On this day in 1984: Richard Ramirez begins 'Night Stalker' killing spree in Southern California
LOS ANGELES - On this day in 1984, the serial killer known as the Night Stalker, who terrorized Southern California in the mid-1980s, began his killing spree.
Richard Ramirez had been on death row at San Quentin State Prison since he was convicted in 1989 of 13 murders in 1984 and 1985. He also was convicted of rape, sodomy, oral copulation, burglary, and attempted murder.
Ramirez died June 7 at age 53 at a hospital where he had been taken for treatment of liver failure. The Department of Corrections and Rehabilitation said Ramirez died of "natural causes." He had been housed on death row for decades and was awaiting execution, even though it has been years since anyone has been put to death in California.
Richard Ramirez, accused of being the serial killer called the "Night Stalker", appears in court to fire his public defenders and hire a private attorney. Ramirez was eventually found guilty. Los Angeles, October 9, 1985.
Ramirez was a self-proclaimed Satanist whose trial produced gruesome details about the mutilation of his victims.
He was nicknamed the Night Stalker by the media because residents were warned to lock their doors and windows as the killings peaked during the hot summer of 1985. The killer had been entering homes through unlocked windows and doors. He then killed his victims with a gun or knife, burglarized the homes, and sexually assaulted his female victims.
During his era of terror, Ramirez left satanic symbols at murder scenes and forced some victims to "swear to Satan. " He entered homes through unlocked windows and doors.
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Ramirez was captured and beaten in 1985 by residents of an East Los Angeles neighborhood while attempting a carjacking.
At his first court appearance, Ramirez raised a hand with a pentagram drawn on it and yelled, "Hail, Satan."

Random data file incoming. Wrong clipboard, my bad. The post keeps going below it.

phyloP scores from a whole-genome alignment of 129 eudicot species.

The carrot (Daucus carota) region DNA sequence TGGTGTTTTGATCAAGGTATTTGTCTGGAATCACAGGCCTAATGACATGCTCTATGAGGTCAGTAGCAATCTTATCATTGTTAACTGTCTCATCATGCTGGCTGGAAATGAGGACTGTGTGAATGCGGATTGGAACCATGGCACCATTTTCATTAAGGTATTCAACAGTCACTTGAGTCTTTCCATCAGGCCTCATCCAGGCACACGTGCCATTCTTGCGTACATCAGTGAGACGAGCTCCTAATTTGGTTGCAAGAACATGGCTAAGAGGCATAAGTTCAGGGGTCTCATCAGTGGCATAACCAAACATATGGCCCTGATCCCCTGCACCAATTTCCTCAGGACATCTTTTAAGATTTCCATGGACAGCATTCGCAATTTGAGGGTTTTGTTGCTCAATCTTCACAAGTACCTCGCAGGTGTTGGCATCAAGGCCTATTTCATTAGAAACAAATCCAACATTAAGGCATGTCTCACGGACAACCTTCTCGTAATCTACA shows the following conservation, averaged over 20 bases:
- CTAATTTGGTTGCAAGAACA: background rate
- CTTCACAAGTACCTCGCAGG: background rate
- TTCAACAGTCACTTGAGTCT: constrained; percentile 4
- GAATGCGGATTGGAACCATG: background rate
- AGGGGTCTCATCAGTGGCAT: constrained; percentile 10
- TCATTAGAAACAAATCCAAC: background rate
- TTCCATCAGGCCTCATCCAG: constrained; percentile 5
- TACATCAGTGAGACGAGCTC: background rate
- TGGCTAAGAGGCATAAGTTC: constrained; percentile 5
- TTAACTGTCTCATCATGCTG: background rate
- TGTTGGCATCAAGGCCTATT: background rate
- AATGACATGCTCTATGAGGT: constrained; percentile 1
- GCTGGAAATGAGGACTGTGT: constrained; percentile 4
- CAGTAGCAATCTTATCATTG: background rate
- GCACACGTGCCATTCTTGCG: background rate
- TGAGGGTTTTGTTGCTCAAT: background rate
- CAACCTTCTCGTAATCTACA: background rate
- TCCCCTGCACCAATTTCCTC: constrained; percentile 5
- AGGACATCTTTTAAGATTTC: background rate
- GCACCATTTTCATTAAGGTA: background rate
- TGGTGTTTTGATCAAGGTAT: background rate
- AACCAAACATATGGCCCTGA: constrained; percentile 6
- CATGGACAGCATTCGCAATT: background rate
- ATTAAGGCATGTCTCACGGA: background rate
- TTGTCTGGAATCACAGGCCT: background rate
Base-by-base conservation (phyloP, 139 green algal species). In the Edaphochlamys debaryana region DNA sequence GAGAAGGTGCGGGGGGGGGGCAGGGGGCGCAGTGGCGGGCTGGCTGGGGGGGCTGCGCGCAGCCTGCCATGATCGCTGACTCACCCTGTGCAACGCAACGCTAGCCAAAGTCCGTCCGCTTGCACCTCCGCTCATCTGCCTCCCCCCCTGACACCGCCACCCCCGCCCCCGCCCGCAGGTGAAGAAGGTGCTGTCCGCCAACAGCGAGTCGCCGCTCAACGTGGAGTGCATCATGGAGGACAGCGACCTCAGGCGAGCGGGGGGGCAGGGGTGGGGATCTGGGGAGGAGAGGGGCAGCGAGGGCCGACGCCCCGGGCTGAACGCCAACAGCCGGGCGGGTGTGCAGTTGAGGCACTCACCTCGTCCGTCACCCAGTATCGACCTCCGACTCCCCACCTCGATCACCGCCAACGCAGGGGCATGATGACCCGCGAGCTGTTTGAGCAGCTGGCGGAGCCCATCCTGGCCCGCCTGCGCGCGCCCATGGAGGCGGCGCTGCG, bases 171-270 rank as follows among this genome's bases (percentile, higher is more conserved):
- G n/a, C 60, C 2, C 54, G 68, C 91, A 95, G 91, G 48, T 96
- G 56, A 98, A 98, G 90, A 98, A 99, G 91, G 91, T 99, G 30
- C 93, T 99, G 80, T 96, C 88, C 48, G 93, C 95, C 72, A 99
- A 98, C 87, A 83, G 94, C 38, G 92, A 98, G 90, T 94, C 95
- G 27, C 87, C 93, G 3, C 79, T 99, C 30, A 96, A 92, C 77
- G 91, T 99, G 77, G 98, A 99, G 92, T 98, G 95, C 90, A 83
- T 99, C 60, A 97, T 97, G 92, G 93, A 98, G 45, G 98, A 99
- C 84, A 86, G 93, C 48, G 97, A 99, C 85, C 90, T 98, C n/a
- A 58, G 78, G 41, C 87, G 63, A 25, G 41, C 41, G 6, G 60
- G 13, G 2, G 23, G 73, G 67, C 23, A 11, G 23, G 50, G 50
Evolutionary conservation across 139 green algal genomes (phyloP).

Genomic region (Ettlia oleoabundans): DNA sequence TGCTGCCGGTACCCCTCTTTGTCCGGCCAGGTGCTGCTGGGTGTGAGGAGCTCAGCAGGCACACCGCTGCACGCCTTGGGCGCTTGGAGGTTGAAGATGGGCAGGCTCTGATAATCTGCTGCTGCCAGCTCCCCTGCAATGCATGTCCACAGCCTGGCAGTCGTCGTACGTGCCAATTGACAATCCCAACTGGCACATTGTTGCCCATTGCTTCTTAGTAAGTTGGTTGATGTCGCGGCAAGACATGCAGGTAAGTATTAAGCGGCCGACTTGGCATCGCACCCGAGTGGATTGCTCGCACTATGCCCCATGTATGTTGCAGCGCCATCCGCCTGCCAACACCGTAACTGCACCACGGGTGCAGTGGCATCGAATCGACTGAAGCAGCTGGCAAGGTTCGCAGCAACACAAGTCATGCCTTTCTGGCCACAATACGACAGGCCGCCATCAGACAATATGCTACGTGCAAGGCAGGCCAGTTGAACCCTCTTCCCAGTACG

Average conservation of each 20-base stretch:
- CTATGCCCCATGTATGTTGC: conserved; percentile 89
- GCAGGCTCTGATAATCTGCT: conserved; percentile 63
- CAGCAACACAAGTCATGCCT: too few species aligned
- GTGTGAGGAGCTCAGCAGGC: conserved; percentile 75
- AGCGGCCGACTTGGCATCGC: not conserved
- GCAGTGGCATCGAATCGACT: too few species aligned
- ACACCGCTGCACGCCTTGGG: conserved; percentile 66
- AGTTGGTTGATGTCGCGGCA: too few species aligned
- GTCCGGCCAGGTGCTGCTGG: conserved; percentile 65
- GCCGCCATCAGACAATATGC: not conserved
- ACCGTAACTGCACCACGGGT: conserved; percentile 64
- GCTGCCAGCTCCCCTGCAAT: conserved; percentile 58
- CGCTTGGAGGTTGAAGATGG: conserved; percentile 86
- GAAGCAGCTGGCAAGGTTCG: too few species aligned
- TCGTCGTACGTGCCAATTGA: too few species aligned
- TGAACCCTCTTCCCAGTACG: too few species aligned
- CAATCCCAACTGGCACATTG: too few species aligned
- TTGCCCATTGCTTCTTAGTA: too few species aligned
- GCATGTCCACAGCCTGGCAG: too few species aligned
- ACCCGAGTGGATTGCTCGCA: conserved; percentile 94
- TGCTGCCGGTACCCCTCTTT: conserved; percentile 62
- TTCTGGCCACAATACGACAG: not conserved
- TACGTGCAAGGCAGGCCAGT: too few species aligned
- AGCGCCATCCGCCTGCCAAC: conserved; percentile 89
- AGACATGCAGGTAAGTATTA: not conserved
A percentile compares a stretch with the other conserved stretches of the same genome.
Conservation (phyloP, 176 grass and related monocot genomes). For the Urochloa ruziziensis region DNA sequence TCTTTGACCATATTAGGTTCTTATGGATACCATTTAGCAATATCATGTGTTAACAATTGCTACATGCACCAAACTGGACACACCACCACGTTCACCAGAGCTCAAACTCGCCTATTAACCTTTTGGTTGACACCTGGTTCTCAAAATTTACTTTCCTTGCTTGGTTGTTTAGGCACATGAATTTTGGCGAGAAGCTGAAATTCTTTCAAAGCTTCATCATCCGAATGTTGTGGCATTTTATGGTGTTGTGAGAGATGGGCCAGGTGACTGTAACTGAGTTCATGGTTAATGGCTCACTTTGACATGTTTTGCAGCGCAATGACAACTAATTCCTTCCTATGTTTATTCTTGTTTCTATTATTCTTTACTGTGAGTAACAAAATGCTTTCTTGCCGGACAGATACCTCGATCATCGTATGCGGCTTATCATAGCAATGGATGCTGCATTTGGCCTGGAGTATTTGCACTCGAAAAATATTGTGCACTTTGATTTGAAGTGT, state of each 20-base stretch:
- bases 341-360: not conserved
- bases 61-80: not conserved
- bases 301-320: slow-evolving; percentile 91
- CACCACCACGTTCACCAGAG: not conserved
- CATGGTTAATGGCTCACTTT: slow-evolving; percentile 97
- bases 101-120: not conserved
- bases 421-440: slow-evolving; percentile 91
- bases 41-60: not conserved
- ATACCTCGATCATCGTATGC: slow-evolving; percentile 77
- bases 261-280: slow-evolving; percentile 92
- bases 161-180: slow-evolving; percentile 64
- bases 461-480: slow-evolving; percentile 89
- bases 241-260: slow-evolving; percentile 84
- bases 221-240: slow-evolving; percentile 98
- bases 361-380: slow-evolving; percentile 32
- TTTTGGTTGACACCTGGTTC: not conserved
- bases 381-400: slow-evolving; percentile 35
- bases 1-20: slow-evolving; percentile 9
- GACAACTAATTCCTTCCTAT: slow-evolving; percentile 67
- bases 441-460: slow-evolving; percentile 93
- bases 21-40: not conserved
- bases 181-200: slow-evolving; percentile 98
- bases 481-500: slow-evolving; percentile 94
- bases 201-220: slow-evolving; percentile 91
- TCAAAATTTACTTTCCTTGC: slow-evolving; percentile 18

Suspect Richard Ramirez, accused of being the Los Angeles area serial killer called the "Night Stalker", flashes his left palm showing a pentagram, a symbol of satanic worship, at his former attorney Joseph Gallegos after he was replaced by 2 new att
After a four-year trial — one of the longest in U.S. history — Ramirez was sentenced to death in 1989. He also was convicted of many sexual assaults and burglaries.
In 2006, the California Supreme Court upheld Ramirez's convictions and death sentence.
In 2009, San Francisco police said DNA linked Ramirez to the April 10, 1984, killing of 9-year-old Mei Leung. She was killed in the basement of a residential hotel in San Francisco's Tenderloin neighborhood where she lived with her family.
Ramirez had been staying at nearby hotels.
Ramirez previously was tied to killings in Northern California. He was charged in the shooting deaths of Peter Pan, 66, and his wife, Barbara, in 1985 just before his arrest in Los Angeles, but he was never tried in that case.
In 2007, the U.S. Supreme Court refused to review the convictions and sentence.
Suspect Richard Ramirez, accused of being the Los Angeles area serial killer called the "Night Stalker", listens in court as prosecutors began their opening statements. The trial is expected to last 2 years. During their opening statements prosecutor
Most recently, Ramirez had been the center of attention due to the release of a Netflix documentary based on the Night Stalker.
Released last year, the "Night Stalker: The Hunt for a Serial Killer" was criticized by some viewers for its graphic nature.
"Watching the new Netflix ‘Night Stalker’ series. No need for them to include the victim crime scene photos, and slo-mo blood splatter shots, it’s not necessary," wrote one Twitter user who couldn’t stomach the grisly visuals.
The four-part series’ production featured gory re-enactments and displays of actual crime scene photos – everything true-crime fans generally love when exploring a mystery, but many were turned off.
"Not sure if I can get through all of #NightStalker on Netflix," admitted another viewer, adding, "This is tough viewing."
Meanwhile, some folks said they wouldn’t even subject themselves to the trauma, giving the title a pass.
Richard Ramirez, accused of being the Los Angeles area serial killer called the "Night Stalker", looks out the window of a police van. Ramirez pleaded innocent at the hearing to 68 felony counts, including 13 murder charges. He was eventually found g
"Not sure I wanna see The Night Stalker doc series [because] I remember living through it and being terrified that summer of '85," tweeted writer Gary King, adding in another tweet, "that was a crazy summer."
"I love True Crime docs but even I’m finding this one extremely dark & twisted," wrote one. "Impossible to stop watching though!"
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With additional reporting from FOX News and The Associated Press.